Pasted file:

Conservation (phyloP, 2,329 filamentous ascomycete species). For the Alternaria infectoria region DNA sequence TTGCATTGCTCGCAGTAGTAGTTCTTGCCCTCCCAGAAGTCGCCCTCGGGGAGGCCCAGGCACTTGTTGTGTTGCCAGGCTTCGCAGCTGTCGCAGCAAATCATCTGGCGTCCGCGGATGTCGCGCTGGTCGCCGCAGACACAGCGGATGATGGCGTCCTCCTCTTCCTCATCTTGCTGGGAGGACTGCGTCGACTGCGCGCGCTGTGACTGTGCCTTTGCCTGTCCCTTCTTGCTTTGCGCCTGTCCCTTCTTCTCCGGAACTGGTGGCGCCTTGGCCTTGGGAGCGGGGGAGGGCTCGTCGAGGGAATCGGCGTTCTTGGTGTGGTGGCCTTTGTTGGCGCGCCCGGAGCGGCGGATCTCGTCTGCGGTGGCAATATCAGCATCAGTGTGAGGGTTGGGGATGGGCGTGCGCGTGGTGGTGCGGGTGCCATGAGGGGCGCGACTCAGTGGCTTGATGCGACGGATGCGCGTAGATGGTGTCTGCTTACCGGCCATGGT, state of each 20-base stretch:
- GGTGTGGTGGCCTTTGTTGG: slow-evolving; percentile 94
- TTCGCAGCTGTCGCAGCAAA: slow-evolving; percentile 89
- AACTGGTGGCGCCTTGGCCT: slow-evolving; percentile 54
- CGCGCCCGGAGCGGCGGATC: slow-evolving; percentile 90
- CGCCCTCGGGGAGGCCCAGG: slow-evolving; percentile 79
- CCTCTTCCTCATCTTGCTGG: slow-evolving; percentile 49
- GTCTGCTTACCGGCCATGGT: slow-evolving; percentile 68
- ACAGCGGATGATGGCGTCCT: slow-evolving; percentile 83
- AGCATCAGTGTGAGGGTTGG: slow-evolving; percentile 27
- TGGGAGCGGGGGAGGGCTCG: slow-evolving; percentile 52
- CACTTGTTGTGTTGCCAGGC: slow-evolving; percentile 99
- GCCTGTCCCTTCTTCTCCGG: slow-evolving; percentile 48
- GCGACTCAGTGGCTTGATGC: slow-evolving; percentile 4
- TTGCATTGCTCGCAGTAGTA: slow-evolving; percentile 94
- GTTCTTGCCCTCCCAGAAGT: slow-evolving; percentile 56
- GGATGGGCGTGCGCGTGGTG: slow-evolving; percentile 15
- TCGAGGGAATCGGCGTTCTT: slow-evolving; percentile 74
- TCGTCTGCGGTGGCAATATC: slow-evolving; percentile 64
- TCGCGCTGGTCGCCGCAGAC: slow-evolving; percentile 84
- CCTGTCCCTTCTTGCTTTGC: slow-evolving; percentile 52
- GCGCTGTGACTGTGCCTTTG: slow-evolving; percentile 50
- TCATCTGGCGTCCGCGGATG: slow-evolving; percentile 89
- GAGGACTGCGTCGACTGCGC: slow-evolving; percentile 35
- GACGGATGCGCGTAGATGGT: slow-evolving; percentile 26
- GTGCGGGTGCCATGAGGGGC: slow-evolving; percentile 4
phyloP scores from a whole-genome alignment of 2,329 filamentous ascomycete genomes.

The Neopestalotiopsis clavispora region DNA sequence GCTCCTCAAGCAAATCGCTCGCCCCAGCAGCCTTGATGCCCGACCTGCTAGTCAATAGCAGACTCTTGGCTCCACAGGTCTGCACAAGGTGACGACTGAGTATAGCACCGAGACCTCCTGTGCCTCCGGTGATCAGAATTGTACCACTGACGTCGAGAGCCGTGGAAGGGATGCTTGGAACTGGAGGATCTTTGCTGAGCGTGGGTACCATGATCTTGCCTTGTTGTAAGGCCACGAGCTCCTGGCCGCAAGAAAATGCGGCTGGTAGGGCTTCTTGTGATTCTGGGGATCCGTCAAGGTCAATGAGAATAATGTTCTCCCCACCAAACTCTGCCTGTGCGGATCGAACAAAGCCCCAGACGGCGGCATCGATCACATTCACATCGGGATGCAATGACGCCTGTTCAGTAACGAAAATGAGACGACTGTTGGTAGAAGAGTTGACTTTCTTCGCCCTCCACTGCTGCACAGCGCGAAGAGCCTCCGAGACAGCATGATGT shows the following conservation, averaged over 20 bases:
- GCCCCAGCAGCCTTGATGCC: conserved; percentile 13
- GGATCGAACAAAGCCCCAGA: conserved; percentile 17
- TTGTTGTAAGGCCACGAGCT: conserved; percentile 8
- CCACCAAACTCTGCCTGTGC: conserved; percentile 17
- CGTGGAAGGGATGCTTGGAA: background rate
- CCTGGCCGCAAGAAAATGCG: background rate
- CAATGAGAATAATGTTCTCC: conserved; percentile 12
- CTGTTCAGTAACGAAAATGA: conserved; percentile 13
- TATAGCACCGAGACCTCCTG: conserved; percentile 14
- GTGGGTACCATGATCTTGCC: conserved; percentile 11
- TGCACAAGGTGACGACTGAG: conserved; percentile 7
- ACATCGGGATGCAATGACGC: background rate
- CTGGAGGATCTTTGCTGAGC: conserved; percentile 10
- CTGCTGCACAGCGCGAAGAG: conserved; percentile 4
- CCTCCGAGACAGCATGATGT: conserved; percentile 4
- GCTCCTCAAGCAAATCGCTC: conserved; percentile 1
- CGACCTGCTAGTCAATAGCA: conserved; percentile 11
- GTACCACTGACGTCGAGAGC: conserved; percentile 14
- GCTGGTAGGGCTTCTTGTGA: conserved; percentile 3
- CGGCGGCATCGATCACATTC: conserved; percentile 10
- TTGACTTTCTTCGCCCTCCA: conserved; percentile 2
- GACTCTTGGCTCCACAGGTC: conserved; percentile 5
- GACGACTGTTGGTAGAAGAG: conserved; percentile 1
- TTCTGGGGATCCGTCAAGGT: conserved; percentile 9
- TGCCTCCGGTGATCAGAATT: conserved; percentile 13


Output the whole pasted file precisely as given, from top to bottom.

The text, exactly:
Conservation (phyloP, 2,329 filamentous ascomycete species). For the Alternaria infectoria region DNA sequence TTGCATTGCTCGCAGTAGTAGTTCTTGCCCTCCCAGAAGTCGCCCTCGGGGAGGCCCAGGCACTTGTTGTGTTGCCAGGCTTCGCAGCTGTCGCAGCAAATCATCTGGCGTCCGCGGATGTCGCGCTGGTCGCCGCAGACACAGCGGATGATGGCGTCCTCCTCTTCCTCATCTTGCTGGGAGGACTGCGTCGACTGCGCGCGCTGTGACTGTGCCTTTGCCTGTCCCTTCTTGCTTTGCGCCTGTCCCTTCTTCTCCGGAACTGGTGGCGCCTTGGCCTTGGGAGCGGGGGAGGGCTCGTCGAGGGAATCGGCGTTCTTGGTGTGGTGGCCTTTGTTGGCGCGCCCGGAGCGGCGGATCTCGTCTGCGGTGGCAATATCAGCATCAGTGTGAGGGTTGGGGATGGGCGTGCGCGTGGTGGTGCGGGTGCCATGAGGGGCGCGACTCAGTGGCTTGATGCGACGGATGCGCGTAGATGGTGTCTGCTTACCGGCCATGGT, state of each 20-base stretch:
- GGTGTGGTGGCCTTTGTTGG: slow-evolving; percentile 94
- TTCGCAGCTGTCGCAGCAAA: slow-evolving; percentile 89
- AACTGGTGGCGCCTTGGCCT: slow-evolving; percentile 54
- CGCGCCCGGAGCGGCGGATC: slow-evolving; percentile 90
- CGCCCTCGGGGAGGCCCAGG: slow-evolving; percentile 79
- CCTCTTCCTCATCTTGCTGG: slow-evolving; percentile 49
- GTCTGCTTACCGGCCATGGT: slow-evolving; percentile 68
- ACAGCGGATGATGGCGTCCT: slow-evolving; percentile 83
- AGCATCAGTGTGAGGGTTGG: slow-evolving; percentile 27
- TGGGAGCGGGGGAGGGCTCG: slow-evolving; percentile 52
- CACTTGTTGTGTTGCCAGGC: slow-evolving; percentile 99
- GCCTGTCCCTTCTTCTCCGG: slow-evolving; percentile 48
- GCGACTCAGTGGCTTGATGC: slow-evolving; percentile 4
- TTGCATTGCTCGCAGTAGTA: slow-evolving; percentile 94
- GTTCTTGCCCTCCCAGAAGT: slow-evolving; percentile 56
- GGATGGGCGTGCGCGTGGTG: slow-evolving; percentile 15
- TCGAGGGAATCGGCGTTCTT: slow-evolving; percentile 74
- TCGTCTGCGGTGGCAATATC: slow-evolving; percentile 64
- TCGCGCTGGTCGCCGCAGAC: slow-evolving; percentile 84
- CCTGTCCCTTCTTGCTTTGC: slow-evolving; percentile 52
- GCGCTGTGACTGTGCCTTTG: slow-evolving; percentile 50
- TCATCTGGCGTCCGCGGATG: slow-evolving; percentile 89
- GAGGACTGCGTCGACTGCGC: slow-evolving; percentile 35
- GACGGATGCGCGTAGATGGT: slow-evolving; percentile 26
- GTGCGGGTGCCATGAGGGGC: slow-evolving; percentile 4
phyloP scores from a whole-genome alignment of 2,329 filamentous ascomycete genomes.

The Neopestalotiopsis clavispora region DNA sequence GCTCCTCAAGCAAATCGCTCGCCCCAGCAGCCTTGATGCCCGACCTGCTAGTCAATAGCAGACTCTTGGCTCCACAGGTCTGCACAAGGTGACGACTGAGTATAGCACCGAGACCTCCTGTGCCTCCGGTGATCAGAATTGTACCACTGACGTCGAGAGCCGTGGAAGGGATGCTTGGAACTGGAGGATCTTTGCTGAGCGTGGGTACCATGATCTTGCCTTGTTGTAAGGCCACGAGCTCCTGGCCGCAAGAAAATGCGGCTGGTAGGGCTTCTTGTGATTCTGGGGATCCGTCAAGGTCAATGAGAATAATGTTCTCCCCACCAAACTCTGCCTGTGCGGATCGAACAAAGCCCCAGACGGCGGCATCGATCACATTCACATCGGGATGCAATGACGCCTGTTCAGTAACGAAAATGAGACGACTGTTGGTAGAAGAGTTGACTTTCTTCGCCCTCCACTGCTGCACAGCGCGAAGAGCCTCCGAGACAGCATGATGT shows the following conservation, averaged over 20 bases:
- GCCCCAGCAGCCTTGATGCC: conserved; percentile 13
- GGATCGAACAAAGCCCCAGA: conserved; percentile 17
- TTGTTGTAAGGCCACGAGCT: conserved; percentile 8
- CCACCAAACTCTGCCTGTGC: conserved; percentile 17
- CGTGGAAGGGATGCTTGGAA: background rate
- CCTGGCCGCAAGAAAATGCG: background rate
- CAATGAGAATAATGTTCTCC: conserved; percentile 12
- CTGTTCAGTAACGAAAATGA: conserved; percentile 13
- TATAGCACCGAGACCTCCTG: conserved; percentile 14
- GTGGGTACCATGATCTTGCC: conserved; percentile 11
- TGCACAAGGTGACGACTGAG: conserved; percentile 7
- ACATCGGGATGCAATGACGC: background rate
- CTGGAGGATCTTTGCTGAGC: conserved; percentile 10
- CTGCTGCACAGCGCGAAGAG: conserved; percentile 4
- CCTCCGAGACAGCATGATGT: conserved; percentile 4
- GCTCCTCAAGCAAATCGCTC: conserved; percentile 1
- CGACCTGCTAGTCAATAGCA: conserved; percentile 11
- GTACCACTGACGTCGAGAGC: conserved; percentile 14
- GCTGGTAGGGCTTCTTGTGA: conserved; percentile 3
- CGGCGGCATCGATCACATTC: conserved; percentile 10
- TTGACTTTCTTCGCCCTCCA: conserved; percentile 2
- GACTCTTGGCTCCACAGGTC: conserved; percentile 5
- GACGACTGTTGGTAGAAGAG: conserved; percentile 1
- TTCTGGGGATCCGTCAAGGT: conserved; percentile 9
- TGCCTCCGGTGATCAGAATT: conserved; percentile 13